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I thought (still think) it was phosphorus deficiency

Discussion in 'Sick Plants and Problems' started by itsnotme, Mar 20, 2012.

  1. #1 itsnotme, Mar 20, 2012
    Last edited by a moderator: Mar 20, 2012
    I will post some pics but first a description: This is bag seed, I'm 23 days into flower and hadn't been using nutes. I figure there are still several weeks until harvest so I think I'm loosing too many leaves to whatever this is. I think it looks most closely to phosphorus deficiency, so under this assumption I began using some FF Tiger Bloom 6 days ago a 1/3 dose and 1 day ago a 2/3 dose. I haven't seen any improvement and it occurred to me that I hadn't tested the run-off for a while so I did and found it at ph 6.1. So now I think it may still be phosphorus deficiency but caused by nute lock out.

    So I need some advice I'd like to water with some ph 7.3 (maybe higher?) water in an effort to counter the 6.1. What I don't know is should I wait, because I watered yesterday or do immediately. I know what I think I should but I need to act wit restraint so I don't cause a bigger problem. I thought I'd add, I would like to add some lime to the water to bring the ph up.


    Pics:
    (the clawing in the pics is old damage (different issue) and the new grow seems to not be clawing. Also after the last water with nute the leaves seem a little saggy)
    (last note, the pics don't seem to reveal just how wide spread the issue is)

    Photo Album - Imgur

    PS
    sorry for the long post just very concerned. \t\t\t\t\t\t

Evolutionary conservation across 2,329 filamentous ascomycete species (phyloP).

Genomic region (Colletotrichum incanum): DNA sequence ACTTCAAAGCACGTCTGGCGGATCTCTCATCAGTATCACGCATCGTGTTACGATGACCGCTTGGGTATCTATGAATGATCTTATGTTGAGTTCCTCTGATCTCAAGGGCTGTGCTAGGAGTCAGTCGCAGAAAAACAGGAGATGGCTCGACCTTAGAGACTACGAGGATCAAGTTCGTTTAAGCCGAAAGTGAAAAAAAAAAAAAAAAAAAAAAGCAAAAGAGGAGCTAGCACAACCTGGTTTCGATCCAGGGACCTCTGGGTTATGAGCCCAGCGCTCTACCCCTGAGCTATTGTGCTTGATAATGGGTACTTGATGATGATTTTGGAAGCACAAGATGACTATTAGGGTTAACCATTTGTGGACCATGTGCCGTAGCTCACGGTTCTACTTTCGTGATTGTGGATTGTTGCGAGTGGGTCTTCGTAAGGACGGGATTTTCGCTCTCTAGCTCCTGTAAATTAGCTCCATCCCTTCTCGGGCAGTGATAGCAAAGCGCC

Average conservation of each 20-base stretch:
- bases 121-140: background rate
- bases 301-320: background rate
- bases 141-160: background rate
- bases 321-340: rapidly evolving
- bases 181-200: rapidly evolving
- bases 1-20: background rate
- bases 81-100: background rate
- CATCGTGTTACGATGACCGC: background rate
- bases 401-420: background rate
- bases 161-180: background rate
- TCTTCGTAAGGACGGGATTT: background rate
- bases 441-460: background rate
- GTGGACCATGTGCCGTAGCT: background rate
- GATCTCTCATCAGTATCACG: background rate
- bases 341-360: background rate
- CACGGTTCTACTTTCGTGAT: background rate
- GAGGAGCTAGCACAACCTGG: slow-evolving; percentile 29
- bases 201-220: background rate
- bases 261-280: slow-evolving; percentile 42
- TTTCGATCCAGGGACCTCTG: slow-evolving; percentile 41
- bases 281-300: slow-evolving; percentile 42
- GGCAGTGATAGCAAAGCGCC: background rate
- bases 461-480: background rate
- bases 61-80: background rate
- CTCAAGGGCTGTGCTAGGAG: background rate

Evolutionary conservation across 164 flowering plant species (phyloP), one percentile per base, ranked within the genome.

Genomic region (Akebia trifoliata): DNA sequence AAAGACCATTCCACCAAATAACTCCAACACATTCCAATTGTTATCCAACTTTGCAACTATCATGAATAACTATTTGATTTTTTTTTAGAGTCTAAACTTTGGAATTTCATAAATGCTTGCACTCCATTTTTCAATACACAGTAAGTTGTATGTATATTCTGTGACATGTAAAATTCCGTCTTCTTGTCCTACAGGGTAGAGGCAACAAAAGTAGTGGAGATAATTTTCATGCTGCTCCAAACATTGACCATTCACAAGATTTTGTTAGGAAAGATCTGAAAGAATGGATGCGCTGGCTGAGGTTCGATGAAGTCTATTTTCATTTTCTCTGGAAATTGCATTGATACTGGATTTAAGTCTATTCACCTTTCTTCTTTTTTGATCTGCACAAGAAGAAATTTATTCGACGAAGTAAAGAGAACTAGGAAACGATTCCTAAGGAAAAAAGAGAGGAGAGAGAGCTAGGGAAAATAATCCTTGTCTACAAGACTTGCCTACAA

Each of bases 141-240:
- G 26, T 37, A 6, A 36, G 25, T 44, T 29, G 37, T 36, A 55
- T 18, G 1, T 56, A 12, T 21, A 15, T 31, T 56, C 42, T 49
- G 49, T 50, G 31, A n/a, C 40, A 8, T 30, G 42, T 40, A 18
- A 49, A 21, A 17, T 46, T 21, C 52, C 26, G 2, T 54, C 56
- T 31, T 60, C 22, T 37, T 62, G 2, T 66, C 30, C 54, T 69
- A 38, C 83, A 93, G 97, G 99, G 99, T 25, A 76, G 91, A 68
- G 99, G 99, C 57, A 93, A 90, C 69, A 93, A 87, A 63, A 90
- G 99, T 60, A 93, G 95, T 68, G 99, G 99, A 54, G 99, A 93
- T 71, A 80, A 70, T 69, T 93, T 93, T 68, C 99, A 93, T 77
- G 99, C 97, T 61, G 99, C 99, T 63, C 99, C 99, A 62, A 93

2. They have a serious Calcium deficiency and it may be accompanied by a mild Phosphorus deficiency as well, like you thought. Keep in mind that even after fixing the problem, the damaged leaves won't heal. The problem just won't spread any further. You probably already corrected any P-def as the Tiger Bloom is a good high-P fertilizer. It may have also fixed the Ca-def but there's no way to know for sure from the pics. I don't know off hand what the Tiger's Calcium content is.
     
  3. So a follow up question; my soil is still quite moist form the last watering should I water tonight? I'm worried about over watering but I think it's more important to raise the ph and get some calcium into plant right?
     
  4. ^ I was worried about overwatering when I had plant problems last. As such it took me FOREVER to troubleshoot anything, as I'd have a shot at fixing then wait for it to dry. IMO, as long as your soil is aerated fine you should water to fix the issue tonight.
     
  5. Well I just finished up for the night, had a bit of an ordeal...

    I preped up some water with lime because it would seem to meet both my needs, adding cal and upping the ph. I didn't measure the ph because I wanted to let it sit a while and come back and adjust it. But I had a complete mind fart and when I went back I just started watering about 1/4 to 1/2 a gal in I realized what I has doing so I stopped and adjusted the ph down to 7.5 (it was around 8.9) and continued with about another 1 gal to 1.5 gal until run-off. So now I'm a little worried that I hurt things however since the run-off was still at 6.1 so I think there may be some more adjustment needed. Tomorrow will tell the tale I guess.